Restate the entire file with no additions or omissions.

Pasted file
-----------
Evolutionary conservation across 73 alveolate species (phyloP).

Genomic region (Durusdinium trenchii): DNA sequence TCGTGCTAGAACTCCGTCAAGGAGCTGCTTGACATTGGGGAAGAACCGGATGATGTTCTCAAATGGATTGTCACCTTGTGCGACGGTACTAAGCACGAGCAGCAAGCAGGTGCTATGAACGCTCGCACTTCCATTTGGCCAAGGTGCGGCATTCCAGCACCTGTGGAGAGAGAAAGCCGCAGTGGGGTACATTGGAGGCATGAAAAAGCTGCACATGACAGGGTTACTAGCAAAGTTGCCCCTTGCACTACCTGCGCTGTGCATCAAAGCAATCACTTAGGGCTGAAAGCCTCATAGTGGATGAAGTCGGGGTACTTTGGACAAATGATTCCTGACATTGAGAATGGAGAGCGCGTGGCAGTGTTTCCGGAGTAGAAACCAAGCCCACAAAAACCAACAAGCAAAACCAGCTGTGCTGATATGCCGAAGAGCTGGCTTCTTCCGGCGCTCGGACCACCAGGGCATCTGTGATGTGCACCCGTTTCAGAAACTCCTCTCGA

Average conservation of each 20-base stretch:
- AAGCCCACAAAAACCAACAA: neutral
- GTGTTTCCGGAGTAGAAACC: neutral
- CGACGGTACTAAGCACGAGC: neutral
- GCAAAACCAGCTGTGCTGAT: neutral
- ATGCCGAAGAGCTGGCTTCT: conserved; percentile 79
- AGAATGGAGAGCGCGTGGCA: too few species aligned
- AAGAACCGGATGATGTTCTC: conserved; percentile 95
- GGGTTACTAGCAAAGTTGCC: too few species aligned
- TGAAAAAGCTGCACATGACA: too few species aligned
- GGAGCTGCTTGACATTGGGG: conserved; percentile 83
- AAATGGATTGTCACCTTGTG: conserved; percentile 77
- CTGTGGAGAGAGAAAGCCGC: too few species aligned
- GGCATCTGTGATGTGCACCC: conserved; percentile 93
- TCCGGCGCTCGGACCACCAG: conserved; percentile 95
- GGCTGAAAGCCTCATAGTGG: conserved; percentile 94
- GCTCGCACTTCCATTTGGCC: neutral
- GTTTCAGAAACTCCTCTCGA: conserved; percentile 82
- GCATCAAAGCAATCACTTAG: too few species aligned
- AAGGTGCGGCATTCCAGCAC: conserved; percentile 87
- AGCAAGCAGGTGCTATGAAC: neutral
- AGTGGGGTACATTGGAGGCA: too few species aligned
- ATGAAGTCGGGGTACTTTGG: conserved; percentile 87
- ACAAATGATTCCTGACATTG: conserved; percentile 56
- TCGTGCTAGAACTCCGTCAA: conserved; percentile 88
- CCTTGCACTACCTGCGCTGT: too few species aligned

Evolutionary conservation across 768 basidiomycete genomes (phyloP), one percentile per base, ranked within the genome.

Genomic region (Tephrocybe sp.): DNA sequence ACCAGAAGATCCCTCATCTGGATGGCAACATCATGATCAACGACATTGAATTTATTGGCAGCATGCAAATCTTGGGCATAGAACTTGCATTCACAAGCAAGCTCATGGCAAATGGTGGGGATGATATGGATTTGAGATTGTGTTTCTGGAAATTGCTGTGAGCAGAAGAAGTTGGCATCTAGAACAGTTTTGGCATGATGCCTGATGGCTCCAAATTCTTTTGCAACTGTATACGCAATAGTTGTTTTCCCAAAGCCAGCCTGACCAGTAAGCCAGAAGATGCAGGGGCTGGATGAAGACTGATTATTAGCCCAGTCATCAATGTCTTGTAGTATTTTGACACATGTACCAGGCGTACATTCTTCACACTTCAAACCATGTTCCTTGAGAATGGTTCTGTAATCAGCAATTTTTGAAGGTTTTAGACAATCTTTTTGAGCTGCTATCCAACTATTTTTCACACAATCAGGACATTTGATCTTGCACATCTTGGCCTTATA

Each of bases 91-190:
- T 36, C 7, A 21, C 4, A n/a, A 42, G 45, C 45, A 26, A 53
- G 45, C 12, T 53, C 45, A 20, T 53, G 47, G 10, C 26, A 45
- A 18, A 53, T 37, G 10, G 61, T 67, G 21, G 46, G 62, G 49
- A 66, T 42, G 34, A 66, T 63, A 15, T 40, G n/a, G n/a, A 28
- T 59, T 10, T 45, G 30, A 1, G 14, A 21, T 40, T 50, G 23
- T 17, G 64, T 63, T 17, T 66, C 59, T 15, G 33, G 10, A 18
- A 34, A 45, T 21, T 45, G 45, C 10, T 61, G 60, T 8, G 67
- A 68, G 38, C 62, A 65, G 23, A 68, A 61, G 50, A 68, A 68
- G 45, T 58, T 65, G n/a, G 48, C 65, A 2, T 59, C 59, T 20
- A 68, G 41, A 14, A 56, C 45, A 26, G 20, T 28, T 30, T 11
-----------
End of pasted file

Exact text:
Evolutionary conservation across 73 alveolate species (phyloP).

Genomic region (Durusdinium trenchii): DNA sequence TCGTGCTAGAACTCCGTCAAGGAGCTGCTTGACATTGGGGAAGAACCGGATGATGTTCTCAAATGGATTGTCACCTTGTGCGACGGTACTAAGCACGAGCAGCAAGCAGGTGCTATGAACGCTCGCACTTCCATTTGGCCAAGGTGCGGCATTCCAGCACCTGTGGAGAGAGAAAGCCGCAGTGGGGTACATTGGAGGCATGAAAAAGCTGCACATGACAGGGTTACTAGCAAAGTTGCCCCTTGCACTACCTGCGCTGTGCATCAAAGCAATCACTTAGGGCTGAAAGCCTCATAGTGGATGAAGTCGGGGTACTTTGGACAAATGATTCCTGACATTGAGAATGGAGAGCGCGTGGCAGTGTTTCCGGAGTAGAAACCAAGCCCACAAAAACCAACAAGCAAAACCAGCTGTGCTGATATGCCGAAGAGCTGGCTTCTTCCGGCGCTCGGACCACCAGGGCATCTGTGATGTGCACCCGTTTCAGAAACTCCTCTCGA

Average conservation of each 20-base stretch:
- AAGCCCACAAAAACCAACAA: neutral
- GTGTTTCCGGAGTAGAAACC: neutral
- CGACGGTACTAAGCACGAGC: neutral
- GCAAAACCAGCTGTGCTGAT: neutral
- ATGCCGAAGAGCTGGCTTCT: conserved; percentile 79
- AGAATGGAGAGCGCGTGGCA: too few species aligned
- AAGAACCGGATGATGTTCTC: conserved; percentile 95
- GGGTTACTAGCAAAGTTGCC: too few species aligned
- TGAAAAAGCTGCACATGACA: too few species aligned
- GGAGCTGCTTGACATTGGGG: conserved; percentile 83
- AAATGGATTGTCACCTTGTG: conserved; percentile 77
- CTGTGGAGAGAGAAAGCCGC: too few species aligned
- GGCATCTGTGATGTGCACCC: conserved; percentile 93
- TCCGGCGCTCGGACCACCAG: conserved; percentile 95
- GGCTGAAAGCCTCATAGTGG: conserved; percentile 94
- GCTCGCACTTCCATTTGGCC: neutral
- GTTTCAGAAACTCCTCTCGA: conserved; percentile 82
- GCATCAAAGCAATCACTTAG: too few species aligned
- AAGGTGCGGCATTCCAGCAC: conserved; percentile 87
- AGCAAGCAGGTGCTATGAAC: neutral
- AGTGGGGTACATTGGAGGCA: too few species aligned
- ATGAAGTCGGGGTACTTTGG: conserved; percentile 87
- ACAAATGATTCCTGACATTG: conserved; percentile 56
- TCGTGCTAGAACTCCGTCAA: conserved; percentile 88
- CCTTGCACTACCTGCGCTGT: too few species aligned

Evolutionary conservation across 768 basidiomycete genomes (phyloP), one percentile per base, ranked within the genome.

Genomic region (Tephrocybe sp.): DNA sequence ACCAGAAGATCCCTCATCTGGATGGCAACATCATGATCAACGACATTGAATTTATTGGCAGCATGCAAATCTTGGGCATAGAACTTGCATTCACAAGCAAGCTCATGGCAAATGGTGGGGATGATATGGATTTGAGATTGTGTTTCTGGAAATTGCTGTGAGCAGAAGAAGTTGGCATCTAGAACAGTTTTGGCATGATGCCTGATGGCTCCAAATTCTTTTGCAACTGTATACGCAATAGTTGTTTTCCCAAAGCCAGCCTGACCAGTAAGCCAGAAGATGCAGGGGCTGGATGAAGACTGATTATTAGCCCAGTCATCAATGTCTTGTAGTATTTTGACACATGTACCAGGCGTACATTCTTCACACTTCAAACCATGTTCCTTGAGAATGGTTCTGTAATCAGCAATTTTTGAAGGTTTTAGACAATCTTTTTGAGCTGCTATCCAACTATTTTTCACACAATCAGGACATTTGATCTTGCACATCTTGGCCTTATA

Each of bases 91-190:
- T 36, C 7, A 21, C 4, A n/a, A 42, G 45, C 45, A 26, A 53
- G 45, C 12, T 53, C 45, A 20, T 53, G 47, G 10, C 26, A 45
- A 18, A 53, T 37, G 10, G 61, T 67, G 21, G 46, G 62, G 49
- A 66, T 42, G 34, A 66, T 63, A 15, T 40, G n/a, G n/a, A 28
- T 59, T 10, T 45, G 30, A 1, G 14, A 21, T 40, T 50, G 23
- T 17, G 64, T 63, T 17, T 66, C 59, T 15, G 33, G 10, A 18
- A 34, A 45, T 21, T 45, G 45, C 10, T 61, G 60, T 8, G 67
- A 68, G 38, C 62, A 65, G 23, A 68, A 61, G 50, A 68, A 68
- G 45, T 58, T 65, G n/a, G 48, C 65, A 2, T 59, C 59, T 20
- A 68, G 41, A 14, A 56, C 45, A 26, G 20, T 28, T 30, T 11